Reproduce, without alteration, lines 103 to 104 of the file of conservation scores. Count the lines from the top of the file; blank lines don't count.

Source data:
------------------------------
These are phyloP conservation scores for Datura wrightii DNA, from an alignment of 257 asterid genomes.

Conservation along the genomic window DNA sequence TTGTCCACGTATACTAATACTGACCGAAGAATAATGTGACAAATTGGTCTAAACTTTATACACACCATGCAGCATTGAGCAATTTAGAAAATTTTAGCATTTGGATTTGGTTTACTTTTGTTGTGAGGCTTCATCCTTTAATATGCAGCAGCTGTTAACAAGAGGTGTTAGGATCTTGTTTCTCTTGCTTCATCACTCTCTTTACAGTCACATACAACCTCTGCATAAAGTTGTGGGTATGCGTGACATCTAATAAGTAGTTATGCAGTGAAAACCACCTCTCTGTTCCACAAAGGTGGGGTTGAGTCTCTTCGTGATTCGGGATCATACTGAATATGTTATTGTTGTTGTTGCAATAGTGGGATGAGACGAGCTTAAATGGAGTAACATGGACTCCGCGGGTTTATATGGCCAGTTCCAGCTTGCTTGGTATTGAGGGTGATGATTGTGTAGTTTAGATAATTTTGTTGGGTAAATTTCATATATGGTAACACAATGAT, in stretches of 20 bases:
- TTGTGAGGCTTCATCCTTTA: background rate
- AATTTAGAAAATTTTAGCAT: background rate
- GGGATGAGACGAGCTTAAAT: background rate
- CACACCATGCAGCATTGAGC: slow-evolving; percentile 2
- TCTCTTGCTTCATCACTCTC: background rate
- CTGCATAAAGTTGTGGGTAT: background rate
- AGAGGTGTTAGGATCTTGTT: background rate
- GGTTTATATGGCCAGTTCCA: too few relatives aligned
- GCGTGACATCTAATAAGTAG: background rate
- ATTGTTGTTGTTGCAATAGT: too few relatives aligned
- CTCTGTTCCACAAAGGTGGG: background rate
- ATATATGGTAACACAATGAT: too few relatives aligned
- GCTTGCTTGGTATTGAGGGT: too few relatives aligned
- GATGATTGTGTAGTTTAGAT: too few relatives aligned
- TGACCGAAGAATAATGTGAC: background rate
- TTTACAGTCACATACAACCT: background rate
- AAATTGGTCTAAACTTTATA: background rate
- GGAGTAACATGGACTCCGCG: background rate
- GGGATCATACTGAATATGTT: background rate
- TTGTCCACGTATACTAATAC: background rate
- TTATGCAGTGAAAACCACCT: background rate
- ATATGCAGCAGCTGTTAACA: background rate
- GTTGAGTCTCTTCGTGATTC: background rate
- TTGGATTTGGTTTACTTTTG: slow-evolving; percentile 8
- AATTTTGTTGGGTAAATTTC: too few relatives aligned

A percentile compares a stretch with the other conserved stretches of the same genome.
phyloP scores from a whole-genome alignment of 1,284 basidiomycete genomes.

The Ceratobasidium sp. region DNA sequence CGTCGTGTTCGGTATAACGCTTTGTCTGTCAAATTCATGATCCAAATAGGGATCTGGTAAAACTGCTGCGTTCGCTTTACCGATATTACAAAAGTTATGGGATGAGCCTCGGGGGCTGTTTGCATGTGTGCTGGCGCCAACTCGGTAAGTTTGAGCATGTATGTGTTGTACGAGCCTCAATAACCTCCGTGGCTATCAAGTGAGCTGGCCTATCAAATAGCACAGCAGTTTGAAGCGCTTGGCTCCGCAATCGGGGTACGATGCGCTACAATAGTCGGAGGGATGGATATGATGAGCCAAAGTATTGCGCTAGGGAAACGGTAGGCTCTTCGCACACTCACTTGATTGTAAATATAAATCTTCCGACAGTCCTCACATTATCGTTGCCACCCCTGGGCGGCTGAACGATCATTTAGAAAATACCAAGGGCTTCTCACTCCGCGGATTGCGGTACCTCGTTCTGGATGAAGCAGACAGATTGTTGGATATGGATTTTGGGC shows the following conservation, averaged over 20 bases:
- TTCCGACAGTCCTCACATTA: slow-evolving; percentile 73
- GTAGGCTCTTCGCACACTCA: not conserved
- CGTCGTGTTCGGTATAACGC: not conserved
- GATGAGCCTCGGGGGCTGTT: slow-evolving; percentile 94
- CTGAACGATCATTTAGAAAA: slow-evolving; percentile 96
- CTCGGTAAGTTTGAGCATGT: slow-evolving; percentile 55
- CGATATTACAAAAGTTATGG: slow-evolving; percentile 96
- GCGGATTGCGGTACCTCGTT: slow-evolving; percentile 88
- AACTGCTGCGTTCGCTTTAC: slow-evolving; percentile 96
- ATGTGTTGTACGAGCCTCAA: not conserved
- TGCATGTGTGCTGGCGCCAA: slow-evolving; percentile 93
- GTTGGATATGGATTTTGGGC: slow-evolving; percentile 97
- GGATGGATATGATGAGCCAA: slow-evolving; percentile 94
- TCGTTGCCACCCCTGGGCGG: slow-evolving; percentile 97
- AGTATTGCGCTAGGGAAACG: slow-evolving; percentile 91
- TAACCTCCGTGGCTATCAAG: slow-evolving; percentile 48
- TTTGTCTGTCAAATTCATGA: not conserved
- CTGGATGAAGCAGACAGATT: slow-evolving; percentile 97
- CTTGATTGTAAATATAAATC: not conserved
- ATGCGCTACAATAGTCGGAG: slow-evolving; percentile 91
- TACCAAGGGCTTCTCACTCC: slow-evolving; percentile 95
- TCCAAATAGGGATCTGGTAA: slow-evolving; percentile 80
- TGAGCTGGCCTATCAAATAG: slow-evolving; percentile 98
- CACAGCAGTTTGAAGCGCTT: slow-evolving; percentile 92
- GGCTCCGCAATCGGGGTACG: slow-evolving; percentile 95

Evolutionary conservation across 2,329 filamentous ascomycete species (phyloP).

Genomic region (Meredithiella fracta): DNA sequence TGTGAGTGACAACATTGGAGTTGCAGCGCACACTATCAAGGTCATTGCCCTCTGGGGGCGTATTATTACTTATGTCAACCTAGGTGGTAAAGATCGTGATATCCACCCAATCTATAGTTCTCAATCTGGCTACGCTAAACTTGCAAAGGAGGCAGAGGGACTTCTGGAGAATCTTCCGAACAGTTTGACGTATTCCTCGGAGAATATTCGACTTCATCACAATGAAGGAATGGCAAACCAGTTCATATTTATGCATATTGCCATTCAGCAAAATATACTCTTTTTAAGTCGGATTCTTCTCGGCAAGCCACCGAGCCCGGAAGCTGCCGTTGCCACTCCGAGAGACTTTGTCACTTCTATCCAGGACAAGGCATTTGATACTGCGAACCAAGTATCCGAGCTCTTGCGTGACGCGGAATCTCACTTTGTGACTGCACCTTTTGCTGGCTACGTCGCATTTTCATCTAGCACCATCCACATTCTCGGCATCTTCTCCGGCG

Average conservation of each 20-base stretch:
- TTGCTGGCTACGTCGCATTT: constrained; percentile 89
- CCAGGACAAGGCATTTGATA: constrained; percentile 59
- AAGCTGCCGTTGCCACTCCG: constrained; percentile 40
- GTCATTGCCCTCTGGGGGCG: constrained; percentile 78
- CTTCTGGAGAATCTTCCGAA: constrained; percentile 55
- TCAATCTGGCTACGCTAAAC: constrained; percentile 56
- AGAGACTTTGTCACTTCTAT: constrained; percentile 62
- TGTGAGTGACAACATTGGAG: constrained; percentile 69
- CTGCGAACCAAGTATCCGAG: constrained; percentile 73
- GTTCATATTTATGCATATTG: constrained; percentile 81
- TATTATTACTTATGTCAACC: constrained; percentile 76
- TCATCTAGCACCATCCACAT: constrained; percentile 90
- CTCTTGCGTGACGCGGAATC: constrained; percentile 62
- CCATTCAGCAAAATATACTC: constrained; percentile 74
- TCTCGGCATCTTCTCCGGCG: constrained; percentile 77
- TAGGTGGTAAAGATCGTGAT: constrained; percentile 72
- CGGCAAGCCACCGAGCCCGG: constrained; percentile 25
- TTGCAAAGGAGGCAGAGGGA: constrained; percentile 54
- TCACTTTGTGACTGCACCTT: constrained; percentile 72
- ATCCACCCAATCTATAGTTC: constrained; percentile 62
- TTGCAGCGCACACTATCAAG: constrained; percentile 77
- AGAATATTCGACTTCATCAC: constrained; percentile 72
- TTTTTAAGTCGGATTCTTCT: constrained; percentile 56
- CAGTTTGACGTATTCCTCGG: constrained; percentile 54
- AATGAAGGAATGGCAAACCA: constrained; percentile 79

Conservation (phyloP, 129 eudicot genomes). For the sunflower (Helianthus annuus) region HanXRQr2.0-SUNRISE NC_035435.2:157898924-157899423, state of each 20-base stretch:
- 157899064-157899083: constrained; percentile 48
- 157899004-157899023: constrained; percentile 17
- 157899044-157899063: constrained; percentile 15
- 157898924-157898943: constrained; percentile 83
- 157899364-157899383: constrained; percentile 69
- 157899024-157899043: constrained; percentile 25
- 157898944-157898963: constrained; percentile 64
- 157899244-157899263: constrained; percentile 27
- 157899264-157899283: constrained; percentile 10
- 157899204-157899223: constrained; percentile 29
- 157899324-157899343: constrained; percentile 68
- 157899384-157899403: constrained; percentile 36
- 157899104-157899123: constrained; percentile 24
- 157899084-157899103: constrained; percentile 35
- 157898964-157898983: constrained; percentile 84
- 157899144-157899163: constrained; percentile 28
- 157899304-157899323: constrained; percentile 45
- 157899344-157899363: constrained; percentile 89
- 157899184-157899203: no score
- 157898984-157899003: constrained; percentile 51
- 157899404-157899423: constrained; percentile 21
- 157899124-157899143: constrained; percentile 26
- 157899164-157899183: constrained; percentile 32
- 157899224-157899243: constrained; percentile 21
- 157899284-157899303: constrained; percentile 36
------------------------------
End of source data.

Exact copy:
- 157899184-157899203: no score
- 157898984-157899003: constrained; percentile 51